• Ants;
  • diversity;
  • disturbance;
  • fire;
  • Patagonia;
  • regional species pool;
  • vegetation structure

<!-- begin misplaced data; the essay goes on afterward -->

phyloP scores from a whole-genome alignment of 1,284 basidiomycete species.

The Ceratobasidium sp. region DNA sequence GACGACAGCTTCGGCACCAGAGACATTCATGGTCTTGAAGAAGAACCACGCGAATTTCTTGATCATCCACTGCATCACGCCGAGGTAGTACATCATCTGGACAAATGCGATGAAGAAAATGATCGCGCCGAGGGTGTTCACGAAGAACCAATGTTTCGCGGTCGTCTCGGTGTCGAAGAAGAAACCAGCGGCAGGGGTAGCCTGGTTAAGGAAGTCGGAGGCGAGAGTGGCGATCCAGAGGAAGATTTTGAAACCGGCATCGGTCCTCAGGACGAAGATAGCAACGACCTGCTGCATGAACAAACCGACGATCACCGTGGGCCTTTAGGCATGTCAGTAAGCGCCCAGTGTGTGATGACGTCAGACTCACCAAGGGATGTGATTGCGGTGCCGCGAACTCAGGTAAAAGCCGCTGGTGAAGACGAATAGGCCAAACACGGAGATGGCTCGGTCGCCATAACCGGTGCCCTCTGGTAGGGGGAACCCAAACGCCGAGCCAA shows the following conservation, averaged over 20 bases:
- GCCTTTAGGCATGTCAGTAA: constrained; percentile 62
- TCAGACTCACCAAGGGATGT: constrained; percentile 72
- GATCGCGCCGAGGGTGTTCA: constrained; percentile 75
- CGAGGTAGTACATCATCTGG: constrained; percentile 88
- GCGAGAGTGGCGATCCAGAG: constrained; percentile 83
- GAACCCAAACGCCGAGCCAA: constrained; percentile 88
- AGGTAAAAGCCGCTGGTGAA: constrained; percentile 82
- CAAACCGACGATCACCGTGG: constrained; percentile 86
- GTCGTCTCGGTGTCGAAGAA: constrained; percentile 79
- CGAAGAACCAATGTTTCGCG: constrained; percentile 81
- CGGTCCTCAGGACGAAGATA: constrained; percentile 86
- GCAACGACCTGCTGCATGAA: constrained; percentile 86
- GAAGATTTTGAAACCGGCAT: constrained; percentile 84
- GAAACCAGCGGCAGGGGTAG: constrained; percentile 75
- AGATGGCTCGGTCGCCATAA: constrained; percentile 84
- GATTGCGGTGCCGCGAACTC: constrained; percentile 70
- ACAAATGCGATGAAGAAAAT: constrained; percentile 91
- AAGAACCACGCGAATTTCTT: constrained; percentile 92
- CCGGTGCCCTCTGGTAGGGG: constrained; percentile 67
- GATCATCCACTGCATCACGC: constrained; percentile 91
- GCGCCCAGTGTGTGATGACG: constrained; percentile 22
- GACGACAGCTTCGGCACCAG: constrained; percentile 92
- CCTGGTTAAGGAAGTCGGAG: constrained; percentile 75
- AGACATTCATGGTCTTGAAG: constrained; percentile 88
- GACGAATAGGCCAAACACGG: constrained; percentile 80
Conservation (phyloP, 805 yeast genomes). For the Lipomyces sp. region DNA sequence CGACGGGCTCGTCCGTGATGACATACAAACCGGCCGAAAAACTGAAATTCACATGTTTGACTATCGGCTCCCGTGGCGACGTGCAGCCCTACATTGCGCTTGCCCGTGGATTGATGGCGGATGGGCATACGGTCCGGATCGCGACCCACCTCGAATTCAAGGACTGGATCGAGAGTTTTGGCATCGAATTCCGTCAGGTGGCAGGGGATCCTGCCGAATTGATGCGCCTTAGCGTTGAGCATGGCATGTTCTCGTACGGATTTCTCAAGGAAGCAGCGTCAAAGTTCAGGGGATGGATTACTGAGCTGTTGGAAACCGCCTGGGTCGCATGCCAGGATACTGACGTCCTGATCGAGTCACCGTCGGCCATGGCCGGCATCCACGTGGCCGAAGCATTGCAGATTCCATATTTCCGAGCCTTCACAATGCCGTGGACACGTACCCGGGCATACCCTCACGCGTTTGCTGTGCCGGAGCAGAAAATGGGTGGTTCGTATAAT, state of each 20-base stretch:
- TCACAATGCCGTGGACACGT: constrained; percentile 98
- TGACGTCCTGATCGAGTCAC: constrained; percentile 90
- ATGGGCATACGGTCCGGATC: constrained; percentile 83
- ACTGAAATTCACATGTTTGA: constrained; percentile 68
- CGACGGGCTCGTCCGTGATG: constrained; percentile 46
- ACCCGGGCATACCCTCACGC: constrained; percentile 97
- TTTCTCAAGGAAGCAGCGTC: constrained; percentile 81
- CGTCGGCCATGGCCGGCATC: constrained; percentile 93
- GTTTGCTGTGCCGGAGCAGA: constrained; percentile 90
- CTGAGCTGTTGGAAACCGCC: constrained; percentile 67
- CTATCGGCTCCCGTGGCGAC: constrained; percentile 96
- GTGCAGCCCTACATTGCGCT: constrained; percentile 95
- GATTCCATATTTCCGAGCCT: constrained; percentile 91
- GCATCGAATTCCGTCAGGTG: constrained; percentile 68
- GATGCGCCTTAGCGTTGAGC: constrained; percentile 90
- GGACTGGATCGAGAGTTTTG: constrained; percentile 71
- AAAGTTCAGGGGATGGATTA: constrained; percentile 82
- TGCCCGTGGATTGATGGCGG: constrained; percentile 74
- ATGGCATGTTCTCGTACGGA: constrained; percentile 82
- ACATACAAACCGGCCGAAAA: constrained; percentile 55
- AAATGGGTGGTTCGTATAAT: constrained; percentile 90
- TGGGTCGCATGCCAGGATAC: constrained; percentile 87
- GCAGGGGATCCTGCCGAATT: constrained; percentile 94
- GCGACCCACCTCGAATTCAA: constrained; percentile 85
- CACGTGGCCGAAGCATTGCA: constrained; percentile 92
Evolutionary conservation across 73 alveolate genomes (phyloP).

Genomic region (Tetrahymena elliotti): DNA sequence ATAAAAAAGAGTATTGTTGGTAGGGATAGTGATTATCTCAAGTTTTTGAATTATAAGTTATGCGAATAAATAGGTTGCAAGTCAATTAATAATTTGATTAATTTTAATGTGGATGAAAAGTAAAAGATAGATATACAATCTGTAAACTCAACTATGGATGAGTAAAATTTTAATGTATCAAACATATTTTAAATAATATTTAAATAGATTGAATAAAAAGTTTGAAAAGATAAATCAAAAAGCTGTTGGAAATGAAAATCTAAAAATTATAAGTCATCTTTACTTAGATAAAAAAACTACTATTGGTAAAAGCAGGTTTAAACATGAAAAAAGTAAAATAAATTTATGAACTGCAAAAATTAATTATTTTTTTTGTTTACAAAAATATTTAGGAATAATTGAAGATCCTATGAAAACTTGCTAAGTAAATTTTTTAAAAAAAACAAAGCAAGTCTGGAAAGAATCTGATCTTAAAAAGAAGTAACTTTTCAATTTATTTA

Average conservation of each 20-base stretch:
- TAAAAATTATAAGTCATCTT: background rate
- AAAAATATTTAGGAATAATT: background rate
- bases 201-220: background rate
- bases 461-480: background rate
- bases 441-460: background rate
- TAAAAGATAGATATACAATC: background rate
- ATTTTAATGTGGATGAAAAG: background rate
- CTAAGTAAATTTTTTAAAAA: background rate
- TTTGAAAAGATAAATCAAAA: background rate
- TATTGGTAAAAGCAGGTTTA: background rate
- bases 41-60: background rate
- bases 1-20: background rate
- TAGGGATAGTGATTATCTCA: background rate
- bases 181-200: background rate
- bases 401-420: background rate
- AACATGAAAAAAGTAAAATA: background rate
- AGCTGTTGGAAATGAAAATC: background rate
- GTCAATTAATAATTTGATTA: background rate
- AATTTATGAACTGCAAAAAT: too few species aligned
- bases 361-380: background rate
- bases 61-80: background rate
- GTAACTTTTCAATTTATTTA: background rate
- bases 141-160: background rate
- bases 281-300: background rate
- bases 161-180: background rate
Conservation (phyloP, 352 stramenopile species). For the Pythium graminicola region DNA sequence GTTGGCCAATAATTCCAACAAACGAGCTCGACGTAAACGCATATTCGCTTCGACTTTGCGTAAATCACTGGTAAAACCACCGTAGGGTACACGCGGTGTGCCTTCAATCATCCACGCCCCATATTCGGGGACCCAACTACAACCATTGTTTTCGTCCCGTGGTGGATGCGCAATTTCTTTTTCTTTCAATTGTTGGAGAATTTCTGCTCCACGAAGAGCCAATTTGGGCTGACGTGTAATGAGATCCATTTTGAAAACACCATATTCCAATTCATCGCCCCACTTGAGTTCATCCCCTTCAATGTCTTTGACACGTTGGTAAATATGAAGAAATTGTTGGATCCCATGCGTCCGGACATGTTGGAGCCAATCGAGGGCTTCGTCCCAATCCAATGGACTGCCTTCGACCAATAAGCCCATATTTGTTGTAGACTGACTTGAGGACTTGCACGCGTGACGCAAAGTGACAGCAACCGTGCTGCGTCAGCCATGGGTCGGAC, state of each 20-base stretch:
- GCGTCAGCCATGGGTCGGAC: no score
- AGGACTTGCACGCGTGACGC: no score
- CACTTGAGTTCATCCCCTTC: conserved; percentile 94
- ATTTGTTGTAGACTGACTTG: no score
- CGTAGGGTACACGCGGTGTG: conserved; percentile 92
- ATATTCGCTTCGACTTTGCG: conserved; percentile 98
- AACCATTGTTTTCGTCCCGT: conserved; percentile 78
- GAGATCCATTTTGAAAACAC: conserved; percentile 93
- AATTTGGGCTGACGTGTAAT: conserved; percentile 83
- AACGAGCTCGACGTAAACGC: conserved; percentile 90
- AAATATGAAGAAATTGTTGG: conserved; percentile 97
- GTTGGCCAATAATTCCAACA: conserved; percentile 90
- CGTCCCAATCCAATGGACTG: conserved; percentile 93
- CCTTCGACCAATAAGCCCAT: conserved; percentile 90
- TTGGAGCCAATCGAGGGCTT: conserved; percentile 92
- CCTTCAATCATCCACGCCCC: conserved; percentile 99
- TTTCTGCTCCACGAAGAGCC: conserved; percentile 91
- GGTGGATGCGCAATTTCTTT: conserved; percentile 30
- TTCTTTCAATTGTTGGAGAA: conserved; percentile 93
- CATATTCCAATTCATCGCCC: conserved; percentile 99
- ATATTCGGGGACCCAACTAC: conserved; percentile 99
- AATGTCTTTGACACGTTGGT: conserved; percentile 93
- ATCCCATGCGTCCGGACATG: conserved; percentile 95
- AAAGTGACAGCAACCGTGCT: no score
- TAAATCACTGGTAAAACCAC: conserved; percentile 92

Abstract. We investigated the effects of recent fires on the native ant communities in two habitats of north-west Patagonia that differ in vegetation structural complexity. Using bait traps, we sampled ants in replicated scrub and steppe areas including paired burned and unburned sites. Fires significantly reduced plant cover and ant diversity only in scrub sites. The drop in diversity was due to (a) a reduction in the abundance of rare species associated with woody vegetation, and (b) an increase in the abundance of the dominant species, which thrive in more xeric microclimatic conditions. Consequently, ant assemblage structure of burned scrub approaches that of steppe sites. Our findings suggest that the effects of disturbances on ant assemblages depends both on habitat characteristics, which in turn determine the extent of the changes induced by the disturbance, and on the regional context of the ant fauna, which in turn determines the ability of the ants to deal with the post-disturbance conditions.